Consumer control gives individuals greater flexibility around who works for them, when the person works to support them, and exactly what the job description is. Ms. Wood has observed, “It’s very personalized and staff are accountable to the person, not an agency.” She has further noted, “Being in charge gives people with developmental disabilities the same things that it gives anyone – a sense of power, of being in control, and of being able to prioritize things that are important.” In this way, in general, resources get directed in better ways. At the same time, however, consumer control requires involvement with payroll, timesheets, the ISO, hiring, firing, and training staff. Due to the amount and type of effort involved, it seems to work best when individuals and families have strong teams supporting them.

Consumer control is still evolving in a variety of ways within the system. For instance, even with consumer control people are still linked to service agencies. However, some people have expressed the desire for less connection to agencies. Through a Real Choice grant awarded by the Centers for Medicare and Medicaid Services, U.S. Department of Health and Human Services, to promote community integration and systems change, Vermont is initiating a pilot direct consumer funding project. In conjunction with this, the role of ISOs may be expanded to include involvement with staff hiring and firing, budget development, and so forth. In addition, the system is evolving so that individuals and families will be able to set their own budget based on the needs assessment. This option will start in 2004. Finally, through the Real Choice grant, there is effort to make the process of self-management less cumbersome.

At the same time that so much effort is being put into facilitating consumer control of budgets and services, there is recognition that everyone does not want to manage their own budgets and services. Therefore, attention has also been given to promoting evolution within service agencies that promotes increased choice and control. For example, individuals can write their own ISA (individualized support agreement), have access to detailed information about their budgets, and can negotiate regarding resource allocation.

The efforts to promote consumer control in Vermont have created many very positive changes for individuals, as well as for the system as a whole. At the same time, there are always challenges associated with change. One challenge is to continue to educate more people about the realities of consumer control. As Julie Martin, Director of Community Developmental Services at Washington County Mental Health Services has reflected, “Agency staff still encounter individuals and families who have misperceptions about the work and responsibilities associated with consumer control.” Also, when consumer control was first an option, a perception was held by some people that the option of consumer control was being used only in response to negative experiences with agencies. Over time, this perception seems to be shifting somewhat. However, from an agency perspective, there is still need for further promotion and visibility of the fact that consumer control can and is being used as an option by many people for many reasons.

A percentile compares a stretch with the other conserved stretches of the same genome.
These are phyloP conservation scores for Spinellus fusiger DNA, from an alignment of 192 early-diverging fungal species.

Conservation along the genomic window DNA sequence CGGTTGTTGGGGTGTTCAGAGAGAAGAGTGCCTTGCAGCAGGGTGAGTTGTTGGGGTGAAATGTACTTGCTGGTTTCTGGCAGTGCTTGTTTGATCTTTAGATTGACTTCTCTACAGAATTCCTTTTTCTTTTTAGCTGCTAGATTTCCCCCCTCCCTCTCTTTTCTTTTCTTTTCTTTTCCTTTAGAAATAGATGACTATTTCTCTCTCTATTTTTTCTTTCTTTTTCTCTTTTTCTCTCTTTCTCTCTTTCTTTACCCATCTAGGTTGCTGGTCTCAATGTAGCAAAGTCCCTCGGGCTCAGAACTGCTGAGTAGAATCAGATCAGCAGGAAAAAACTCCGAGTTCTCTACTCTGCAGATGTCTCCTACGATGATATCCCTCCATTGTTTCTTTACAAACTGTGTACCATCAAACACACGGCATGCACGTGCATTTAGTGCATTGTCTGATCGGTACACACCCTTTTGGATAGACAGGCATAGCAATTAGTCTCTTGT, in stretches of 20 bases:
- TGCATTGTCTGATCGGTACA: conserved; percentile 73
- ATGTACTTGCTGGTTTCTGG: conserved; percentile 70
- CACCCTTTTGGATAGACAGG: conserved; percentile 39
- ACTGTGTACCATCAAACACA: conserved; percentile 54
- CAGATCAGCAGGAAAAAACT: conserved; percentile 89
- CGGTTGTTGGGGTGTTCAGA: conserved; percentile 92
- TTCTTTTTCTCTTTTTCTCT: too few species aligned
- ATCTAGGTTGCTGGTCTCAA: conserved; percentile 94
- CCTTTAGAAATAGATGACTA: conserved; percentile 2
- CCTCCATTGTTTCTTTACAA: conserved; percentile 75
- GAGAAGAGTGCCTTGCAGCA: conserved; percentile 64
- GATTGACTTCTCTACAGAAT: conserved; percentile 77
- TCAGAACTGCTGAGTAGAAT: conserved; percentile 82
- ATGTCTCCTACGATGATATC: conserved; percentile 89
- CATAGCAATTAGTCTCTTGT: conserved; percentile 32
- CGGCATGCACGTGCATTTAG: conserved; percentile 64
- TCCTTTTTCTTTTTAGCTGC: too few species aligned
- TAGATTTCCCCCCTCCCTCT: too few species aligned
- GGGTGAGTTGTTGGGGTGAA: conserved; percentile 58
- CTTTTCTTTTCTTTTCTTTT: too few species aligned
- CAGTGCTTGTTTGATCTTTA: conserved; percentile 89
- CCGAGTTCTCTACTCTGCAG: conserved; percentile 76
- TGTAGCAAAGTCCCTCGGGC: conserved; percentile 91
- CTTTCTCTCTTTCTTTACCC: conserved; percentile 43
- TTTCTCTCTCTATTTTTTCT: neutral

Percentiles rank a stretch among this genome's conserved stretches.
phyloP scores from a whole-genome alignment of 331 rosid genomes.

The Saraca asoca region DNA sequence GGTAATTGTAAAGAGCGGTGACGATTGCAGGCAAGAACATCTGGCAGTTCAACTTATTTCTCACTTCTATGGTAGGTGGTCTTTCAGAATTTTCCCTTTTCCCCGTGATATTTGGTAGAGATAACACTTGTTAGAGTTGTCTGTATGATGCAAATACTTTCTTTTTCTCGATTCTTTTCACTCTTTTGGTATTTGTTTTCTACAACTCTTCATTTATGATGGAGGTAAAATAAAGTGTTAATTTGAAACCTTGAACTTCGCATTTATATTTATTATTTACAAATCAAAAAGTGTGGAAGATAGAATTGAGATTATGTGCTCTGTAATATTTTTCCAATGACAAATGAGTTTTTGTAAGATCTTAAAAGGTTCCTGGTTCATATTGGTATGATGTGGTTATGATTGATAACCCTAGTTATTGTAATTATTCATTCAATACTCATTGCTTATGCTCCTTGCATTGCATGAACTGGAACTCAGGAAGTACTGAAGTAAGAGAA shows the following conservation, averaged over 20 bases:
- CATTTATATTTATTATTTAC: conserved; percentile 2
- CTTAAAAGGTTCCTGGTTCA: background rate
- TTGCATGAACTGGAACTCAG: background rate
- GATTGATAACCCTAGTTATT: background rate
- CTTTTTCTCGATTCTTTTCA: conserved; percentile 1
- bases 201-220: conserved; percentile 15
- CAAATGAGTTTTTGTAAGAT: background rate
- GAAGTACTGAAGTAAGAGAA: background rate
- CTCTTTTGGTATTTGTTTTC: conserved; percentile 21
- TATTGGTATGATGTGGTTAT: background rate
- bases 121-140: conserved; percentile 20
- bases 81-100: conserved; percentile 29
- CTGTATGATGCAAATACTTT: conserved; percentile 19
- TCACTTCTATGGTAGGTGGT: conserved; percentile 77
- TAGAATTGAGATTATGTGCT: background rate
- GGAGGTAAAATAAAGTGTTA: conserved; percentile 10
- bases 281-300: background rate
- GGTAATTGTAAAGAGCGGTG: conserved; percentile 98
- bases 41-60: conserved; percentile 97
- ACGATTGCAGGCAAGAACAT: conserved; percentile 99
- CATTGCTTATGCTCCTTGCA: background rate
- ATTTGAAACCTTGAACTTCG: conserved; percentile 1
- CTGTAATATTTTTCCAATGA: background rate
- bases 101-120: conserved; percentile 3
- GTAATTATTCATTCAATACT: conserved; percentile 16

A second challenge is to promote equality throughout the system. For example, in some instances agencies are seeking more guidelines about resource allocation for people who control their budgets versus those who do not. The Division is actively working to address this issue by working to establish clarity about boundaries and guidelines that apply to all individuals (those who control their budgets and those who do not) and that will help ensure that individuals who do and do not control their budgets have access to the same resources.

One of the major lessons that has been learned in Vermont is that there is no model for implementing consumer control. It involves a lot of trial and error. It involves finding new ways of collaborating with individuals and families. And, it involves the need to continually look for ways to improve. An alternative would have been to wait until other states and localities had figured it out – but, as has been so clearly evident throughout the evolution of services in Vermont, that is not “the Vermont way.”